Totally anecdotal but 100% true.

These were not new builds AFAICT

Anyone else hearing this ?

 

Will those sellers just wait until other buyers come along who can pay cash and therefore don't need valuations, or alternatively wait for other buyers who have surveyors willing give the 'correct' valuations? Having seen the length of time people are now willing to hold out for their desired prices, I would reckon many are willing to hold out forever. Getting their desired price seems to trump all other considerations

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14 minutes ago, FabulousSophie said:

Will those sellers just wait until other buyers come along who can pay cash and therefore don't need valuations, or alternatively wait for other buyers who have surveyors willing give the 'correct' valuations? Having seen the length of time people are now willing to hold out for their desired prices, I would reckon many are willing to hold out forever. Getting their desired price seems to trump all other considerations

We're at the point, like in 2007, people need to sell.  

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2 minutes ago, TheCountOfNowhere said:

We're at the point, like in 2007, people need to sell.  

Why do they need to sell? For many their 'need' to get their desired price seems to be a higher priority than their need to sell.

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25 minutes ago, FabulousSophie said:

Why do they need to sell? For many their 'need' to get their desired price seems to be a higher priority than their need to sell.

Divorce/Death/Debts

They've been stacking up for a decade now.

When the economy turns Divorce and Debts are the driving forces.

As mortgage rates rise a generation will be in a lot of do do.

Good trolling tho FS.

 

The 3 Bs.

Blocked.  Bye. Bye.

 

Edited by TheCountOfNowhere

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1 minute ago, TheCountOfNowhere said:

Divorce/Death/Debts

They've been stacking up for a decade now.

When the economy turns Divorce and Debts are the driving forces.

As mortgage rates rise a generation will be in a lot of do do.

Good trolling tho FS.

 

I'm not trolling. I think the sellers who hold out for mickey mouse prices are greedy fantasists. But they do exist in large numbers. I would even say there are some who would prefer to hold on to a joint home after divorce if they cannot achieve their desired price. And some who would even bend or break probate law, if they cannot get their desired price during the probate period. Debt is another matter, but since IRs are so low, the vast majority of people seem to be able to afford their mortgages.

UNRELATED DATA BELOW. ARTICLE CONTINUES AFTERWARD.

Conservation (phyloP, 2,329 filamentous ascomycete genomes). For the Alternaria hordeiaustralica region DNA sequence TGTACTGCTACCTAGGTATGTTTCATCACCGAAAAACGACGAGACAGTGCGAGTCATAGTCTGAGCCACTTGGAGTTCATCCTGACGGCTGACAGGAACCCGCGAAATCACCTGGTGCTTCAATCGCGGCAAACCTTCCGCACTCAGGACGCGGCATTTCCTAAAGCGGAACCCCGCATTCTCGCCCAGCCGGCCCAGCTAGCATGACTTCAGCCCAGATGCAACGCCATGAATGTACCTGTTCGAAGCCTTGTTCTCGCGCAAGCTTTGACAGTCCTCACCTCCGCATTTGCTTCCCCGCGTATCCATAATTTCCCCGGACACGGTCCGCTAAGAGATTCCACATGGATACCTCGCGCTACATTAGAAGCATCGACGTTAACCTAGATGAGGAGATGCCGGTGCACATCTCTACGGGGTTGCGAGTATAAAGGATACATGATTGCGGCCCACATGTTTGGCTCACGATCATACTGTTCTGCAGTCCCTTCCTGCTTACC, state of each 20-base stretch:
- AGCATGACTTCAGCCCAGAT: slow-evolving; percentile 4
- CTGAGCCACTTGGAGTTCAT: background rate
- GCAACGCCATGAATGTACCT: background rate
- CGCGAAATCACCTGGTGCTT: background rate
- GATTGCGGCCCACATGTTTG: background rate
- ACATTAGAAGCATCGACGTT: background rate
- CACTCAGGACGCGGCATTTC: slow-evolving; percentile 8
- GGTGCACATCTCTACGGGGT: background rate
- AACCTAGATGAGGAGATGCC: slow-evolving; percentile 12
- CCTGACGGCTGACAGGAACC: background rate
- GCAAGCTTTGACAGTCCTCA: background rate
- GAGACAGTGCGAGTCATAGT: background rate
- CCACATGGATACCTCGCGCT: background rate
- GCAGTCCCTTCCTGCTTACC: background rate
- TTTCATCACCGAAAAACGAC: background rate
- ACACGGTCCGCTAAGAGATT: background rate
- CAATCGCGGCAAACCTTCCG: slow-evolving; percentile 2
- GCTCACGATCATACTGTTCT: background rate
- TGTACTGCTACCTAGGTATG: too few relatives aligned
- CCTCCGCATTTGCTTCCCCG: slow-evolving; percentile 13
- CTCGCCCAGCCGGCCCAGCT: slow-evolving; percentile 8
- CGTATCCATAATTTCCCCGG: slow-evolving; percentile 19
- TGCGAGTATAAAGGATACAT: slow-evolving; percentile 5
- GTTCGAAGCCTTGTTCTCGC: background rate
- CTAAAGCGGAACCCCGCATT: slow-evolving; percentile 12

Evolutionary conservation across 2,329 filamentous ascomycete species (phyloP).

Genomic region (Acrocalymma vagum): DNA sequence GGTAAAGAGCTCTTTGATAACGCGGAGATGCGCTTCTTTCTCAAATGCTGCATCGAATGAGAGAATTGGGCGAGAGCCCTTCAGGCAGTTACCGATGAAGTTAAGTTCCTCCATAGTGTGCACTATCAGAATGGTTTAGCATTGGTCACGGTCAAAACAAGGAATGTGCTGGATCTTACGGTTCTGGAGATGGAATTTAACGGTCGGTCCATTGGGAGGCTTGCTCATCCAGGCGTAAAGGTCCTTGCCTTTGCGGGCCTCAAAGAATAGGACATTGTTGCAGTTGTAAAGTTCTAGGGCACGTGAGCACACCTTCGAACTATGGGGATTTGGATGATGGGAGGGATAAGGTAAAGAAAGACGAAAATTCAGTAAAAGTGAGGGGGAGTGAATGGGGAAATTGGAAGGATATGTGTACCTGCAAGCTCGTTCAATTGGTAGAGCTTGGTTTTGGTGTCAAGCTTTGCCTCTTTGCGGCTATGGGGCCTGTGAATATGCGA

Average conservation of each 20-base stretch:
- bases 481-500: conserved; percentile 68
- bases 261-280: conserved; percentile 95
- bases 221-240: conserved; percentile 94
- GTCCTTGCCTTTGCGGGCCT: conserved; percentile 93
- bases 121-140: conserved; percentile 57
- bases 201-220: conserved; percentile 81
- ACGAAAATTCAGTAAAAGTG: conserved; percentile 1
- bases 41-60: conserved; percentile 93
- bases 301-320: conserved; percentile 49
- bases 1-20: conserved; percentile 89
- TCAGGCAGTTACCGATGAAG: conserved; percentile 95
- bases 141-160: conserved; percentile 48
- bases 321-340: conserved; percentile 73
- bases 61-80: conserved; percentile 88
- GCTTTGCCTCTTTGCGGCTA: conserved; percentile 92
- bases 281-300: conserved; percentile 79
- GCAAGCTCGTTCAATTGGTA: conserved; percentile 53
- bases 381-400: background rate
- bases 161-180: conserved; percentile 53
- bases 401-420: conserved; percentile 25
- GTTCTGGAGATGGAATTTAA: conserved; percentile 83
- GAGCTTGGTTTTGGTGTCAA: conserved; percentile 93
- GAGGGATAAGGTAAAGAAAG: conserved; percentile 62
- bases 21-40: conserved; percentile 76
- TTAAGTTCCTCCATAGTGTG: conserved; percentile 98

I can see the housing market splitting in two. On the one hand, there will be the fantasy market, and on the other hand there will be the real market. It's the proportion of homes in each that is key. At present most properties are in the fantasy market.

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21 minutes ago, TheCountOfNowhere said:

Divorce/Death/Debts

They've been stacking up for a decade now.

When the economy turns Divorce and Debts are the driving forces.

As mortgage rates rise a generation will be in a lot of do do.

Good trolling tho FS.

 

The 3 Bs.

Blocked.  Bye. Bye.

 

Why call FS a troll - patently not many people need to sell so fantasy prices rule. We STR in 2007 and bought in late 2009, did the same thing in July last year and because rent is so expensive downsized a little and bought back in just now. IO £400 a month on 4 bed detached house as opposed to £1700 on a three bed semi. 

There are a fraction of the houses in our bracket in the same search area as there were 10 years ago. As FS said the majority of people are greedy fantasists but whatever reason they don't have to sell.